For the last 30 years, the importance of breastfeeding has been addressed in multiple forums. Evidence to support exclusive breastfeeding continues to mount (Stuebe & Schwarz, 2010). C. Everett Koop, a former Surgeon General, convened the first breastfeeding workshop in 1987 to address breastfeeding deficiencies across the country (United States Department of Health and Human Services, 2011a, 2011b). The WHO published The Ten Steps to Successful Breastfeeding (1998). The AAP (2012) endorsed exclusive breastfeeding. Healthy People 2000, 2010, and 2020 have set goals for exclusive breastfeeding (Heck & Klein, 1997; United States Department of Health and Human Services, 2011a, 2011b). The Perinatal Care Core Measure Set for breastfeeding was established by The Joint Commission (TJC) in 2009 (TJC, 2009). Surgeon General, Regina M. Benjamin called for action to support breastfeeding in 2011 (United States Department of Health and Human Services, 2011a, 2011b). With all of these endorsements and evidence, the supplementation of breastfeeding newborns in New York State is approximately 75% at hospital discharge (CDC, 2009). Participation in the BQIH Learning Collaborative exposed deficiencies in the care delivery model related to supporting exclusive breastfeeding in our hospital. Maternity practices in hospitals influence breastfeeding initiation, duration, and exclusivity (Brown et al., 2011; Declercq et al., 2009; Shealy et al., 2005) The key elements: leadership support, education of staff, feedback from staff throughout each P-D-S-A cycle, implementation of recommended system changes based on staff involvement and feedback, and reporting of the BQIH Learning Collaborative indicators through the hospital's Quality Program identified in this project can be replicated to help other institutions throughout NYS to support exclusive breastfeeding.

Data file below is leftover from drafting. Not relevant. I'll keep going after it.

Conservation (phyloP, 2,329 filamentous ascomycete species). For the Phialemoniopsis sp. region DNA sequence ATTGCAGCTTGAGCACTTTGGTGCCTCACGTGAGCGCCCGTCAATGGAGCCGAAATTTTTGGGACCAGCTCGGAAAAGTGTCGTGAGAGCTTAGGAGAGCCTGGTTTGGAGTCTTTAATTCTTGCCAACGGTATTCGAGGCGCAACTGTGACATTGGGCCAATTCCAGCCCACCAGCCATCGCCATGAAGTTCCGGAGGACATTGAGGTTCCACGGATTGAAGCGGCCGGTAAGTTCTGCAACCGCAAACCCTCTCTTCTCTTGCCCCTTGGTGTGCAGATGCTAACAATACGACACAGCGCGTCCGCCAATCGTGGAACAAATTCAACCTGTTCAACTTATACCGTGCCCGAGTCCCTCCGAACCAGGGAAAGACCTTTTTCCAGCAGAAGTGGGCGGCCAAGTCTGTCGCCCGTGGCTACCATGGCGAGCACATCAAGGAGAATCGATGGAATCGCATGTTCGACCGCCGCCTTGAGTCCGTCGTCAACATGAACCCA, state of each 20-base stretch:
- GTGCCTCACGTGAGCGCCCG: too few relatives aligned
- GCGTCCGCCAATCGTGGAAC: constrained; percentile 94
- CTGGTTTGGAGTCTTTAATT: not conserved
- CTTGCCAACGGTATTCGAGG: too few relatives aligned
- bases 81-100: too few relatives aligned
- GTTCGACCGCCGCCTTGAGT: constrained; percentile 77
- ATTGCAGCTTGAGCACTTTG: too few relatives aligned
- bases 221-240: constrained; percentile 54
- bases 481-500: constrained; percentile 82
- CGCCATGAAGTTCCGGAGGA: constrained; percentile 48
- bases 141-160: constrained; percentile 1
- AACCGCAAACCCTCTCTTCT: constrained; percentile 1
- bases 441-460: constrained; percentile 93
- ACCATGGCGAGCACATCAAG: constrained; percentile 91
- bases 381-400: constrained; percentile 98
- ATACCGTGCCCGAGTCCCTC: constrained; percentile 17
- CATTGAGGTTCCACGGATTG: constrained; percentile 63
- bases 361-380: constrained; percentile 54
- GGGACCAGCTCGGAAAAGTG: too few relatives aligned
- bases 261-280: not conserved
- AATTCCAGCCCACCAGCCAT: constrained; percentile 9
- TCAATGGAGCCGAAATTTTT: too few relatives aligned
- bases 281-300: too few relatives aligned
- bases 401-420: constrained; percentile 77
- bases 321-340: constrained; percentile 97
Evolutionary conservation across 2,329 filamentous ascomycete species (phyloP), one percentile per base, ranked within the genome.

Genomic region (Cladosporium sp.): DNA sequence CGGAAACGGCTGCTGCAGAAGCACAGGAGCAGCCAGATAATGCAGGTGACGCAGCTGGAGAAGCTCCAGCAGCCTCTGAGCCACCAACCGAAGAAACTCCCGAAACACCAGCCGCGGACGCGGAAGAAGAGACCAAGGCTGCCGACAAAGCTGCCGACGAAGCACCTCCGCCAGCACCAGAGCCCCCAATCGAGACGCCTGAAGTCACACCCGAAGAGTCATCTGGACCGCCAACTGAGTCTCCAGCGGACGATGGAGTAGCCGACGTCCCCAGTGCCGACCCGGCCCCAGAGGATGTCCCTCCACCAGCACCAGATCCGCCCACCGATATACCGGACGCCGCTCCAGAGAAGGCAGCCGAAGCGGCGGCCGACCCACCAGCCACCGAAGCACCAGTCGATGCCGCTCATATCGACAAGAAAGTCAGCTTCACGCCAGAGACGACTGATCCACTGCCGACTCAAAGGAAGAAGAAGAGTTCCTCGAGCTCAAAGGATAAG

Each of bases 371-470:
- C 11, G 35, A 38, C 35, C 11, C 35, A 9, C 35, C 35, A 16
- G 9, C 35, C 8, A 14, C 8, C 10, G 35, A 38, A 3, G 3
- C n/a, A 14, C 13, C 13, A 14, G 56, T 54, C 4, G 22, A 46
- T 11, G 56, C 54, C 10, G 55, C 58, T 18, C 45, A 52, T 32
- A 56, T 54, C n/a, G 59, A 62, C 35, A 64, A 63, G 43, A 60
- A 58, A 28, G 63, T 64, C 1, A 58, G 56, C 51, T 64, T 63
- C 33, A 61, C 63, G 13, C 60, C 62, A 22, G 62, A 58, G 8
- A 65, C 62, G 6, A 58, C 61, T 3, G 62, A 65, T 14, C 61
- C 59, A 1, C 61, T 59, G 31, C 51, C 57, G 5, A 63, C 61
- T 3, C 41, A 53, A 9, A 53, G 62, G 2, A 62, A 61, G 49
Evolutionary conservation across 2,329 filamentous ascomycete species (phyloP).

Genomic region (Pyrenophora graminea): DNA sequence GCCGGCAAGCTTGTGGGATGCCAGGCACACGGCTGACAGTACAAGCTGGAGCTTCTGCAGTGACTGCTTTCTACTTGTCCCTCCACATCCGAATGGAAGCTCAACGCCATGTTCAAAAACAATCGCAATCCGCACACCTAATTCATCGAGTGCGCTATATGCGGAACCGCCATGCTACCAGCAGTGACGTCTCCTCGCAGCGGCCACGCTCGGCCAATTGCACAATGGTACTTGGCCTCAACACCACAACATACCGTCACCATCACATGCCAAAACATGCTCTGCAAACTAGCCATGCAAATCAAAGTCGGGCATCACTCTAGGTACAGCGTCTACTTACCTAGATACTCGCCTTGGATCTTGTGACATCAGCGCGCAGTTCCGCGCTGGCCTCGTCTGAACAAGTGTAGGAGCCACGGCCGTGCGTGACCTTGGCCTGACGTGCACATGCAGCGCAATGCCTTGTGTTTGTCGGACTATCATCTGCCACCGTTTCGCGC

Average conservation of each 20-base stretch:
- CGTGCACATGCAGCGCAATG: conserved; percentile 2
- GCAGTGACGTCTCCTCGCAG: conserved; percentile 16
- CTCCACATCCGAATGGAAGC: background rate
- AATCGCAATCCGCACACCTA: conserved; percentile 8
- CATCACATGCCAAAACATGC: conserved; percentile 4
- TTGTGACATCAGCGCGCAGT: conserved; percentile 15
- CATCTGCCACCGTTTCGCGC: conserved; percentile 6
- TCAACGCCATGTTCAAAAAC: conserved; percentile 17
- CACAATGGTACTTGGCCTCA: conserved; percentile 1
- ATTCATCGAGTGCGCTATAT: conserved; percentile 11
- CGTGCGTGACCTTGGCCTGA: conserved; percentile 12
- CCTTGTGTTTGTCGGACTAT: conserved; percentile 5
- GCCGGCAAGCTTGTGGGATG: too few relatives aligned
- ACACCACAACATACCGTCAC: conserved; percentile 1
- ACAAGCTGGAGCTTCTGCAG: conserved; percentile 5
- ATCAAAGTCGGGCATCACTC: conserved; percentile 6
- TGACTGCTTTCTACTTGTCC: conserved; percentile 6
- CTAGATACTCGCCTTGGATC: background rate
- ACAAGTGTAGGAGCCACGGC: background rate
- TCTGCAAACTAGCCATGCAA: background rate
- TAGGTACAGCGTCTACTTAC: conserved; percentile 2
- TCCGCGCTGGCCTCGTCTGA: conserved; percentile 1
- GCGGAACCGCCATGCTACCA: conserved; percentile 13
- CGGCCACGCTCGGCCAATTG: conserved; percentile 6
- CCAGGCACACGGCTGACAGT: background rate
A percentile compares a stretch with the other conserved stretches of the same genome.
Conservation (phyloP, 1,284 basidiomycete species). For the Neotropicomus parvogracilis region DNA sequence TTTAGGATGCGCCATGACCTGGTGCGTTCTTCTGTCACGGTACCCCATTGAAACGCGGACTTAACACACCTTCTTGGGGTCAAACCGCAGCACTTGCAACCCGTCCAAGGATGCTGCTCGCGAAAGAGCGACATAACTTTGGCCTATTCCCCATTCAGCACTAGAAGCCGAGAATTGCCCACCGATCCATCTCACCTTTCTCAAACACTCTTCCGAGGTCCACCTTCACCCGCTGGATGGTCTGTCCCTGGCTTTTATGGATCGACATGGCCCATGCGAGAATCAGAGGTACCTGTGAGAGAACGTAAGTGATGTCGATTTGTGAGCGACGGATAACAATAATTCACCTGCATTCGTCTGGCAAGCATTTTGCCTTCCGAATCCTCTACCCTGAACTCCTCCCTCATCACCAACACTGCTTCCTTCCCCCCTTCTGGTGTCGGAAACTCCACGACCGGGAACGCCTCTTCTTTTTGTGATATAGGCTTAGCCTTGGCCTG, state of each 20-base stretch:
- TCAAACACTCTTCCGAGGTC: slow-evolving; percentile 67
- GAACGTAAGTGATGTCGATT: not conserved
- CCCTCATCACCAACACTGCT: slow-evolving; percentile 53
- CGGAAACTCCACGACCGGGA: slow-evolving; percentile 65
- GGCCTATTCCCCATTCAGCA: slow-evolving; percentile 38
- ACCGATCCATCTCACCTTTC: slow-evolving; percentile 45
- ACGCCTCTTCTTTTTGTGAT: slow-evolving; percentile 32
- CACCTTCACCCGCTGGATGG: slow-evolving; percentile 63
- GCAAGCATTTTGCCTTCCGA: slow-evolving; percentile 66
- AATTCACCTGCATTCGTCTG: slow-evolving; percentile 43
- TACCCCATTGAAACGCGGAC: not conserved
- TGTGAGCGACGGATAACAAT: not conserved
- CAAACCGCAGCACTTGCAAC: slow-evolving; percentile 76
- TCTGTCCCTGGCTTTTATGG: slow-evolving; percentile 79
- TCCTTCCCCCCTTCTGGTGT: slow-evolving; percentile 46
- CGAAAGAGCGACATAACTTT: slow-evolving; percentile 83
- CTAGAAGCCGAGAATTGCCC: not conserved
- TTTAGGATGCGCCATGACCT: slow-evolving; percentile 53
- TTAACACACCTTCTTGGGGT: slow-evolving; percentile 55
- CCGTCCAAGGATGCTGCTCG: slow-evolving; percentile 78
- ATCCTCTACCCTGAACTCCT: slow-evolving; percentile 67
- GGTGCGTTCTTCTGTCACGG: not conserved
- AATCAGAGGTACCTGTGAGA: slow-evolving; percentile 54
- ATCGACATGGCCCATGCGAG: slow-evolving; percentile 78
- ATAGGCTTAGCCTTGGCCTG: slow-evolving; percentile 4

Suggested Clinical Implications


* Process change requires a systematic approach


* Active leadership involvement is essential to implementing complex organizational change


* Direct care provider input and feedback are necessary for success


* Collaborative sharing maintains momentum to foster change


* On-line education can be helpful in insuring all members of the team have the same knowledge base


* Quality improvement drives process change


* Implementing research interventions such as, The Ten Steps to Successful Breastfeeding, positively influences exclusive breastfeeding rates